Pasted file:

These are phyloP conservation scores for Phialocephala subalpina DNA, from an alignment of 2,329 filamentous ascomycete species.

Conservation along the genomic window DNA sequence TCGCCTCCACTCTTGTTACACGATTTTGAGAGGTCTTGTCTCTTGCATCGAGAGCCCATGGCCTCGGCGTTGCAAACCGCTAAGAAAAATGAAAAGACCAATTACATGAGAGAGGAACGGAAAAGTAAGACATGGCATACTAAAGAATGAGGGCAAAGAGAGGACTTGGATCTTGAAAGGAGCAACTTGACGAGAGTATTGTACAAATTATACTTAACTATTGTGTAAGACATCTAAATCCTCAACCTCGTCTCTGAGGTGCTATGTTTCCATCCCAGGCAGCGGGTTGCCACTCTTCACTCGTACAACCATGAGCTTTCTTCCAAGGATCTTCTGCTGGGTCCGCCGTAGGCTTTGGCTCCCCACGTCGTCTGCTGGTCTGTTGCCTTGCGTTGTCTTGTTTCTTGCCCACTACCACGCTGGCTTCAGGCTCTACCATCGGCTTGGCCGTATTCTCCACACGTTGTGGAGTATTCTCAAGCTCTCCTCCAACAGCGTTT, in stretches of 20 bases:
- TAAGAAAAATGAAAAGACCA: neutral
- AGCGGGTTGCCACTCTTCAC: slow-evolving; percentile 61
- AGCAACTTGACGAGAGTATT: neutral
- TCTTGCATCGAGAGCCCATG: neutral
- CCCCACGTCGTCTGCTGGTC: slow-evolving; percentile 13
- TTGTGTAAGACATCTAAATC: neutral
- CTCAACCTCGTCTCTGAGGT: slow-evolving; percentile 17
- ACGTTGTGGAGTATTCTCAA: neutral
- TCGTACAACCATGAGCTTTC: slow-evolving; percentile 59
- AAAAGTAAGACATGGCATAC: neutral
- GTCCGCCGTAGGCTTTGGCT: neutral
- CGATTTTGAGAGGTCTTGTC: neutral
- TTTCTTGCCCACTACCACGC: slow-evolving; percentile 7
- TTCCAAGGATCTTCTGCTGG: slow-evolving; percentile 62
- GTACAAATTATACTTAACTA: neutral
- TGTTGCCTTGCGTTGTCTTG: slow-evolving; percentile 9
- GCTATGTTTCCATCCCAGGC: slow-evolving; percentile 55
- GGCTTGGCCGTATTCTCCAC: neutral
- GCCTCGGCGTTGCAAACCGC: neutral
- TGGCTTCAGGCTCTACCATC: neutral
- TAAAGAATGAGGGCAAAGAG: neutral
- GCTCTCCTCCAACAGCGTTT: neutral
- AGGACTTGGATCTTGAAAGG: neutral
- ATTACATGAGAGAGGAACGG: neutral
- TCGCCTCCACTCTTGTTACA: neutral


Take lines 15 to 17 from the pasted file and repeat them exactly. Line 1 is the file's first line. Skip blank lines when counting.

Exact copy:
- TTTCTTGCCCACTACCACGC: slow-evolving; percentile 7
- TTCCAAGGATCTTCTGCTGG: slow-evolving; percentile 62
- GTACAAATTATACTTAACTA: neutral